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Anthropometric parameters prognosticating a good final height in patients with Turner syndrome during growth hormone therapy --- Antropometryczne parametry zapowiadające dobry wzrost ostateczny u dziewcząt z zespołem Turnera, leczonych hormonem wzrostu

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Author(s): Barbara Rymkiewicz-Kluczyńska | Anna Majcher | Anna M. Kucharska

Journal: Pediatric Endocrinology, Diabetes and Metabolism
ISSN 1234-625X

Volume: 13;
Issue: 3;
Start page: 165;
Date: 2007;
Original page

ABSTRACT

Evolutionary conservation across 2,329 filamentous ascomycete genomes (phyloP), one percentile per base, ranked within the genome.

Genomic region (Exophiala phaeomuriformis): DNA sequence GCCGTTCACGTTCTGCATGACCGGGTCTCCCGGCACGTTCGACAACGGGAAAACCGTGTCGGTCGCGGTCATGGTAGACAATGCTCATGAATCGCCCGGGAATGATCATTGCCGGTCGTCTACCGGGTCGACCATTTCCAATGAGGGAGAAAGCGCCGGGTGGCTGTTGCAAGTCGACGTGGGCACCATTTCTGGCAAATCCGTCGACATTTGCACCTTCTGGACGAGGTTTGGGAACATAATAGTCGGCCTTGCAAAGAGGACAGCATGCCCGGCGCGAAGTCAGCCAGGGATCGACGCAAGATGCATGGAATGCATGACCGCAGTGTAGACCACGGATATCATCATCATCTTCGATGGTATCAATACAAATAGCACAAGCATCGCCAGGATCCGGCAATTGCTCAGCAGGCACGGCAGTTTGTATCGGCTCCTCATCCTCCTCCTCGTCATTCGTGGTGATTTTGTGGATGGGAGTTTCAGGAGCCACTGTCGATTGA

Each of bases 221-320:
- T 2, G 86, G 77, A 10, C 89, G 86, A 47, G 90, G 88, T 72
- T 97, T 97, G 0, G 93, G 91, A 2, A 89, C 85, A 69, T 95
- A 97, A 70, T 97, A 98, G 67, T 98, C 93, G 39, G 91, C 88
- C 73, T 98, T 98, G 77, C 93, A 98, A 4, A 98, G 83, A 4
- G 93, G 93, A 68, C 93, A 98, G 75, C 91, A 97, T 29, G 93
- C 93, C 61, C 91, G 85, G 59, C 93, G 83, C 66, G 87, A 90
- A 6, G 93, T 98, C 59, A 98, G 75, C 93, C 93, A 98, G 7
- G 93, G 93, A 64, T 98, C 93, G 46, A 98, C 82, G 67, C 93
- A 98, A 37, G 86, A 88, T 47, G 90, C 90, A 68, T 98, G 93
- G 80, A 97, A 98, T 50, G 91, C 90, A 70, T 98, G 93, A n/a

Introduction: Growth hormone treatment in Turner girls is a widely accepted method of their final height improvement. However some patients do not reach satisfactory final height.The aim of the study was to evaluate the anthropometric parameters which would be prognostic for final height in children with Turner syndrome treated with growth hormone.Material and methods: Data of 18 girls with Turner syndrome who completed growth hormone therapy and reached a final height were analysed. Mean age was 11,32±3,04 years. Correlations of final height with following parameters were analysed: trunk to limbs ratio, lower limbs length (in SDS), growth velocity in the first years of GH therapy. From among other characteristics which could determine the final height the karyotype, age at the start of GH therapy were evaluated.Results The mean height gain in the group was 8.4cm (range: 0.6-19.9 cm). Final height over 3rd percentile for the healthy population achieved 33.3% patients. Growth velocity in first 2 years of therapy correlated negatively with final height. Patients with final height over 3rd percentile had statistically significant greater mean height gain. Patients with low final height had a significantly greater deficit of leg length and increased Trunk/Leg Length index. Age at the beginning and duration of therapy had no influence on final height.Conclusions: Better final height reach the patients who have more advantageous Trunk/Leg Length index before and during therapy, and reduction of leg length deficiency is relatively greater than height deficiency reduction.

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